Webinar’s solar-plus-battery secrets

One of the slides from the Ata Renewables presentation in last week's webinar. Pic: Ata Renewables.

One of the slides from the Ata Renewables presentation in last week’s webinar. Pic: Ata Renewables.

By Jason Deign

Combining battery storage with solar generation is already cheaper than using diesel in most microgrids, said experts at an Energy Storage Report webinar last week.

“As the key applications, we see islanded grids or microgrids, [where] PV and batteries are becoming cost-competitive with diesel,” confirmed Valts Grintals from Delta Energy & Environment in the event organised alongside Ata Insights.

A case in point is France, where interest in solar plus storage is highest in islands and “non-interconnected zones,” where around 60% of PV projects so far have been installed with batteries, Grintals said.

This interest is set to grow following the launch of a tender last year for almost 52MW more of island-based solar capacity, spread across 33 projects. “We expect to see more storage coming into these projects,” said Grintals.

“In France, PV and storage is a great solution to stabilise the grid [and] help enable microgrid use, and it is already cost competitive.”
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Azores project key for island microgrid credibility

Gorona del Viento: poor performance means other island microgrids are under scrutiny. Photo: www.animam.photography.

Gorona del Viento: poor performance means other island storage projects are under scrutiny. Photo: www.animam.photography.

By Jason Deign

A project on Graciosa, Azores, has become key for the credibility of island-based storage following concerns over another plant more than 1,500km away.

The Younicos project on Graciosa is set to go live within weeks amid speculation that another attempt to power an island off renewables, in El Hierro, Canary Islands, has failed to meet expectations.

El Hierro’s Gorona del Viento plant, which combines an 11.5MW wind farm with a pumped hydro storage system, was launched with much fanfare in 2014. Its initial aim was to replace 80% of diesel generation needed for the island grid.

Last month, the plant operator revealed the EUR€82m Gorona del Viento had allowed El Hierro to run continuously off nothing but renewable energy for 55 hours.

And last week Gorona del Viento said the plant supplied 67% of the island’s power throughout July and had set a new record of 76 hours with 100% renewable production.
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Islands show how energy transition works

Island renewable energy projects with battery storage, like the Younicos Graciosa Island in the Azores project, could be the model for energy storage in Europe, says Clemens Triebel. Photo: Energy Storage Europe

Island renewable energy projects with battery storage, like the Younicos Graciosa Island in the Azores project, could be the model for energy storage in Europe, says Clemens Triebel. Photo credit: Energy Storage Europe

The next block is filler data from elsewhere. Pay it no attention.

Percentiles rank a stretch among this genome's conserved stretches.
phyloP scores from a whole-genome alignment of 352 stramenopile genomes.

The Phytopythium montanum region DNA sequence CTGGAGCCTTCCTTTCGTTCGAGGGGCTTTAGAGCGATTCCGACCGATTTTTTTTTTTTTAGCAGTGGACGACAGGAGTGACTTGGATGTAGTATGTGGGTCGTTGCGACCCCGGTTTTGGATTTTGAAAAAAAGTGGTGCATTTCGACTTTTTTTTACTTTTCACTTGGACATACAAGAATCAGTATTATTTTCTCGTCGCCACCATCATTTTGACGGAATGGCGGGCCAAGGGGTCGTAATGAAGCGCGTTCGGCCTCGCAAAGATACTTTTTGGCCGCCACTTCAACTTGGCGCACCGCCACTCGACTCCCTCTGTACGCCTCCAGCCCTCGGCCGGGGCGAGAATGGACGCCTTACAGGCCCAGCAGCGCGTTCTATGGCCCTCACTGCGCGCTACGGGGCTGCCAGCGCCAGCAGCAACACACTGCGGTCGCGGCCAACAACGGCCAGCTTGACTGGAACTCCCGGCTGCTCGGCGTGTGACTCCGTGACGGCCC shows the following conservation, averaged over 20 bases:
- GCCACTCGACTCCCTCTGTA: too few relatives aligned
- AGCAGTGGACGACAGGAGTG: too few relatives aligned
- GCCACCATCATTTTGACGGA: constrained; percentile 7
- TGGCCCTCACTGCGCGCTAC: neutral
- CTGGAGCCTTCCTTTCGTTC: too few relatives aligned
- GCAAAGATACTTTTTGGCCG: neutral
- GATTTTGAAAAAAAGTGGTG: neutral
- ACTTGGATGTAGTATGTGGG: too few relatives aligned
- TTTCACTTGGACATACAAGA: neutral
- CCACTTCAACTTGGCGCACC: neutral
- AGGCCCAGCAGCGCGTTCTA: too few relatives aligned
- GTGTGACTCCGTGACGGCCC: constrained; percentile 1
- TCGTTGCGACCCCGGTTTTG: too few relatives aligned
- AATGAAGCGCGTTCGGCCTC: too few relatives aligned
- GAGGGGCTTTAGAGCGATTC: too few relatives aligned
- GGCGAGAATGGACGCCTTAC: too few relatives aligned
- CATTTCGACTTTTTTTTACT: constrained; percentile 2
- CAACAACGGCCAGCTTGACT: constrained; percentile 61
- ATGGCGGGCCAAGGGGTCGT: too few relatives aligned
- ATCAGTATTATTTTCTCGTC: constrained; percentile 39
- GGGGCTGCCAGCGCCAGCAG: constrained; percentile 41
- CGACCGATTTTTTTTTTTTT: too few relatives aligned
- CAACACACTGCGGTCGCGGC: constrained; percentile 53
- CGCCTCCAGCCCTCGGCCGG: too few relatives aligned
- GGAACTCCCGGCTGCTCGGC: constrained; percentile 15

By Jason Deign

Islands converting power supplies from diesel to renewables could be role models for the global transition to renewable energy, according to Younicos co-founder Clemens Triebel.

“If we’re aiming for a high percentage of solar and wind energy, the expansion of renewables has to be matched with sufficient storage capacity from the start,” said Triebel in an Energy Storage Europe press release.

In contrast, said Triebel, the German electricity system is still discriminating against energy storage in favour of conventional power plants.

“We still produce power according to a 19th century paradigm which holds that energy is best produced by large generators that rotate constantly,” he commented.

“If we continue to cling to this notion, the grid will continue to be taken up by coal, gas and nuclear, blocking space for solar and wind energy more and more frequently.”
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Unleashing value in energy storage management systems

Advances in battery management systems and software are proving that the key to cost-effective energy storage might not be what you use… but how you use it. Photo credit: Greensmith Energy Management Systems

Recent advances in battery management systems and software could dramatically reduce the cost of energy storage. Photo credit: Greensmith Energy Management Systems

Recent battery management system advances are increasingly proving that the key to cost-effective energy storage might not be what you use… but how you use it.

Last year, for example, Energy Storage Report unveiled news of a French start-up called Enerstone, which is commercialising an active battery management system that can extend the lifespan of batteries by up to 30%.

The system monitors the health of each cell and redistributes loads so that “weaker ones work less than stronger ones, to extend the battery life to the benefit of the user,” explained Enerstone’s president and co-founder Alexander Chureau.

This month, meanwhile, a senior executive at Greensmith unveiled that its energy storage management systems had made it possible for lithium-ion batteries to beat lead-acid not just on performance but also on cost.